The trick here is to be consistent. Consistent in your message, consistent in the time of posting and consistent in the look and feel of your content. Marketing typically works in three ways; what do you want your customer to learn, what do you want them to feel and what do you want them to do. Being consistent in each of these messages means your video strategy will be not only easier to measure but easier to manage too.

5. Critical Mass

A little bit of a follow on from the previous point but effective video marketing is also about critical mass. In order to post regularly you need to have a certain amount of content in order to keep it consistent. It’s easy to fall into a rut when you’re trying to manage so many things but one of the things you can do when producing any video content is try and create some derivative content too. Bloopers and shorter versions are great ways of extracting more material from a given production.

Thank you so much for reading this blog. I hope you found it useful and informs much of your planning for 2020. If you would like to discuss your plans and how you can maximise your video effort for the coming year and beyond please do let me know. You can ping me a message on LinkedIn or alternatively if you would like to have a chat, please book a meeting with me by clicking the button below. 

Wishing you all the best for 2020.

About the Author

Nathan Haines

Nathan is the managing director of Element 26 and an expert in video production and video marketing. Nathan enjoys supporting companies to grow their businesses using video. Get in touch on Twitter @element26uk

A Lesson In Video From 2017

Now we have entered 2018, I thought, instead of embarking on yet another blog containing predictions for the forthcoming year, it might be more interesting to share a lesson from the previous 12 months. A big thank you to Jane Trill for being kind enough to let me tell her story. 

Jane runs a growing online fashion design business. A year ago she had five employees, in 2017 she took on another 2 and in 2018 she hopes to employee at least three more people. Two of which will be going into her marketing team.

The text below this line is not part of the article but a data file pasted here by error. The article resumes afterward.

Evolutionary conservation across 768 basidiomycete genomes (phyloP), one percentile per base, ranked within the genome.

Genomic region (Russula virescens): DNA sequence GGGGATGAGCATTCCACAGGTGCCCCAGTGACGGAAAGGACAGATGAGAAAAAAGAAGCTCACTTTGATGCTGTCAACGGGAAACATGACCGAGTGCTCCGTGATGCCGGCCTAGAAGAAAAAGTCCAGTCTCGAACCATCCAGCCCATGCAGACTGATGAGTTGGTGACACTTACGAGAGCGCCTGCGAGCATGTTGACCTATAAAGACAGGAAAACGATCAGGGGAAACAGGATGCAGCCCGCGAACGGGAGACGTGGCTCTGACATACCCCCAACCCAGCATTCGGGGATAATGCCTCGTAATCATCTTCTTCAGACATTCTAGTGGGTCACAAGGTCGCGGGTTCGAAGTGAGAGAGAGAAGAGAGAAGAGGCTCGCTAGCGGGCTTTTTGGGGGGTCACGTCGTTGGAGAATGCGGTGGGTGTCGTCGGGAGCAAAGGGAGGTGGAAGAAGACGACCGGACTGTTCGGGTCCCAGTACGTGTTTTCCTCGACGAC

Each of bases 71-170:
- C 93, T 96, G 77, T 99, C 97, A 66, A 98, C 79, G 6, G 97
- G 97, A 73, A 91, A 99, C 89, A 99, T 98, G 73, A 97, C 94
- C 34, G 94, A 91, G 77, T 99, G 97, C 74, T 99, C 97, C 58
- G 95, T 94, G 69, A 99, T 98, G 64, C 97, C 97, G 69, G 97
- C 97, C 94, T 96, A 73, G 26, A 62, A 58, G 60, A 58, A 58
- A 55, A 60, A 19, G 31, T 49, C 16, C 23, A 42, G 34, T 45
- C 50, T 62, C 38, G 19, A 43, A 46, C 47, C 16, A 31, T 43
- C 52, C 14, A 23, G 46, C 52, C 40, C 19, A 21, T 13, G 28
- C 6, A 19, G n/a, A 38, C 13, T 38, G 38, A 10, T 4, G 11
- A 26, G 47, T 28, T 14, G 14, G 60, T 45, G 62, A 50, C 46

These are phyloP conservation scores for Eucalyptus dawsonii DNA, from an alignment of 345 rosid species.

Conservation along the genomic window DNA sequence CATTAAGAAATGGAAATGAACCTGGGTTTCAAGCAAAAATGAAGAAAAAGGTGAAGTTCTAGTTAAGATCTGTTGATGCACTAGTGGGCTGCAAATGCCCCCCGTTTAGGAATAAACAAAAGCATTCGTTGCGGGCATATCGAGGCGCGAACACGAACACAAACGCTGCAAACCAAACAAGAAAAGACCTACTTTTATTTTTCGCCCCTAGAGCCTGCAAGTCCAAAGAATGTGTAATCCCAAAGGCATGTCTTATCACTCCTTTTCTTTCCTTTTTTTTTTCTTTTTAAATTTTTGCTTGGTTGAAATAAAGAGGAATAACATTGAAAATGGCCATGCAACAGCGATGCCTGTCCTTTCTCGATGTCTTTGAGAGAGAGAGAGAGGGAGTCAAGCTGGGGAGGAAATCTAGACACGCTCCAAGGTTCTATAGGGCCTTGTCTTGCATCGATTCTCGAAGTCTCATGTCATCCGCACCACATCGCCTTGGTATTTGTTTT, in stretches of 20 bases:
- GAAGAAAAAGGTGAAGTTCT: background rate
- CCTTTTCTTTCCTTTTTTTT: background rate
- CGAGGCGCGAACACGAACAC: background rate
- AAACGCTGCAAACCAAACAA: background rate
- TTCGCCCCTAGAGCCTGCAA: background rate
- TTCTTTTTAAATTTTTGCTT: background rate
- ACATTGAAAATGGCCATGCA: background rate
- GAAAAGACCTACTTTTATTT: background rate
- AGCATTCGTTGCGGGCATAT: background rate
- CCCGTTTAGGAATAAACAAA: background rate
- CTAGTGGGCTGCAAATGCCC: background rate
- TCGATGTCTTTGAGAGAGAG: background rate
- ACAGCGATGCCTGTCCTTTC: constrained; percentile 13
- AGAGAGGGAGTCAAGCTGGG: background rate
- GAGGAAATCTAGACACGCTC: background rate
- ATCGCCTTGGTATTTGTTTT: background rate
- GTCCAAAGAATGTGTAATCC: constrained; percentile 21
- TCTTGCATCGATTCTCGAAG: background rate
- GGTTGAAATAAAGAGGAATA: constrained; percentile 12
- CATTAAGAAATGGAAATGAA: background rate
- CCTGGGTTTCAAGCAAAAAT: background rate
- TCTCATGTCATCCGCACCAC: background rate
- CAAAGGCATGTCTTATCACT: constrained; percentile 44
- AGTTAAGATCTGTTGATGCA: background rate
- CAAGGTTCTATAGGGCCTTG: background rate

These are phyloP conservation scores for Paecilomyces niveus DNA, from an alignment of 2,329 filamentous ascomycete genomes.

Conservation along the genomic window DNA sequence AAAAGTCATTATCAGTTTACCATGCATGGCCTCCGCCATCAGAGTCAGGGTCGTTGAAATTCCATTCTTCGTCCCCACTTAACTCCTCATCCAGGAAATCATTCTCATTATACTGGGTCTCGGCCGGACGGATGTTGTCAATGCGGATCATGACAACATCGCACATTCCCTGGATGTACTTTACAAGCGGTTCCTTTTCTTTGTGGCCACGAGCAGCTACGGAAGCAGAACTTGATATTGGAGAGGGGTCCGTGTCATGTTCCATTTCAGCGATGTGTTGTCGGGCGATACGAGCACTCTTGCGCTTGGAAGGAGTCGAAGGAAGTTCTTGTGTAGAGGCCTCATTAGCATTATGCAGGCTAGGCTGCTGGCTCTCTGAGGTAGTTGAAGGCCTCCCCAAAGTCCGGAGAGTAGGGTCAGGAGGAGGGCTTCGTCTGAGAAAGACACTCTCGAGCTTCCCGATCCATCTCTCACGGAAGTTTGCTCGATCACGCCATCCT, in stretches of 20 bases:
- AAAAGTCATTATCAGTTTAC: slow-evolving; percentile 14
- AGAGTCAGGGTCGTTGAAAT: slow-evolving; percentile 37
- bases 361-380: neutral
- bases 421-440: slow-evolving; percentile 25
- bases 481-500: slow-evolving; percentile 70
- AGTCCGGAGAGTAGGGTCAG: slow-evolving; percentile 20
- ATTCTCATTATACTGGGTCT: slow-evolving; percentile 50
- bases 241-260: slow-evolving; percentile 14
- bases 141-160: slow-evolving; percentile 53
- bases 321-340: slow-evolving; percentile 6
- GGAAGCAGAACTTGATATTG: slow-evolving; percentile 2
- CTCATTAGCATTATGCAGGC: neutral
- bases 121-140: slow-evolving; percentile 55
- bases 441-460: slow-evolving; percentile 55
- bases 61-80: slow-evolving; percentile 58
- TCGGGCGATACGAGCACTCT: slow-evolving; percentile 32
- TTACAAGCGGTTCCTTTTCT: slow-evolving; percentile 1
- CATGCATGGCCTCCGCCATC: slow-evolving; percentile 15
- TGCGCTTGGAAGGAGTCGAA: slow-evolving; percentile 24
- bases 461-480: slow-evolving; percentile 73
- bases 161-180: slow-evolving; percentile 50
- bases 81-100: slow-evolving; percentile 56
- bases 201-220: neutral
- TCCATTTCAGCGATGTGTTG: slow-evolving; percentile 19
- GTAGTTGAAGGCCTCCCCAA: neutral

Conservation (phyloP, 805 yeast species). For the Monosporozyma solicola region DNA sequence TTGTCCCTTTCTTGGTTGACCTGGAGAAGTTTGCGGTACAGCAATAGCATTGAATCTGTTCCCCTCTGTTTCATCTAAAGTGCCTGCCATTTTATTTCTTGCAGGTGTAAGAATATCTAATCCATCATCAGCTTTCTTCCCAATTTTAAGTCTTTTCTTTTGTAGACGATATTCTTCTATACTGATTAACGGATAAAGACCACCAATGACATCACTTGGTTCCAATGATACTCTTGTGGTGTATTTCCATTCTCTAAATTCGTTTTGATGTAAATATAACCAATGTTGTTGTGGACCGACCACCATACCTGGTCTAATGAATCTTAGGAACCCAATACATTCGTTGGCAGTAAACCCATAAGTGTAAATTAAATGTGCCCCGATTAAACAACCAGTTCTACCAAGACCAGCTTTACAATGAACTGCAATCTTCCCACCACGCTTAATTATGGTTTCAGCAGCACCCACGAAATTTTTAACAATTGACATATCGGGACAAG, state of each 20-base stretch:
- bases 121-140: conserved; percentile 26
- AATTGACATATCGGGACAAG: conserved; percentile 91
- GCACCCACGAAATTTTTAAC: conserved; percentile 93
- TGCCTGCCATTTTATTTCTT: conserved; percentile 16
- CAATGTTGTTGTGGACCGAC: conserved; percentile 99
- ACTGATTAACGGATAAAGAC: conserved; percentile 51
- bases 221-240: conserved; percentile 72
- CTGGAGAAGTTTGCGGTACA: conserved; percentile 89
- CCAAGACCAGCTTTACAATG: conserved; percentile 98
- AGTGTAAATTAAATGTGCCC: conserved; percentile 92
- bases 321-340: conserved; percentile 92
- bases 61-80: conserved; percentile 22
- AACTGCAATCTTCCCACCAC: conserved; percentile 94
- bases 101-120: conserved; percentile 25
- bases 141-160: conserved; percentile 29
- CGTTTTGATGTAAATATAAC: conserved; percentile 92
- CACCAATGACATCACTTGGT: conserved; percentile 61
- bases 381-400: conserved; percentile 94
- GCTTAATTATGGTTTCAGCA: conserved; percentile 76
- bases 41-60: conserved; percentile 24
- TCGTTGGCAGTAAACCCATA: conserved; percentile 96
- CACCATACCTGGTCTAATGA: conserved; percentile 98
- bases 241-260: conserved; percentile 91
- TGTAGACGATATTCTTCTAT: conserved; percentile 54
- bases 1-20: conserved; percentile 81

A couple of years ago, I met Jane at a networking event in the City. She explained to me that she had built her business on networking but she was beginning to find it tiresome as it wasn’t scalable. Jane had accomplished many things in her career but the ability to be in more than one place at a time was still evading her.

Jane & I went for coffee a few weeks later because she wanted to pick my brains about video marketing. Like many business owners I speak to, Jane had heard the hype around video but her previous attempts hadn’t gleaned the results she was hoping for.

The first thing I wanted to clarify was her expectations. What was it that ‘everyone else’ was supposedly achieving that she wasn’t? As it turns out, a few friends of hers had utilised video within their marketing and had seen success growing their database. For Jane, she was lucky if she even got views, despite paying for engagment.

As it tuns out, Jane was victim of a two things; changes in the way social platforms prioritise content and crucially, the content she was making wasn’t really fit for purpose.

 

 

1) Changes In Social Platforms

Organic reach has been undergoing a slow and painful death. According to a study from EdgeRank checkerbetween February 2012 and March 2014, organic reach for the average Facebook Page dropped from 16% to 6.5%.’ What does this equate to in real terms. Well if your page had 100 fans, then in 2012, 16 of them would have seen your post in their feed. In 2014, that was as low as between 6 & 7.

In many ways, the decline of organic reach has been borne out of necessity. If you look at the average Facebook feed these days, it is an incredibly busy place. There are simply too many Pages, producing too much content for too many fans. What that means in a nutshell is, competition for visibility within the News Feed is incredibly high.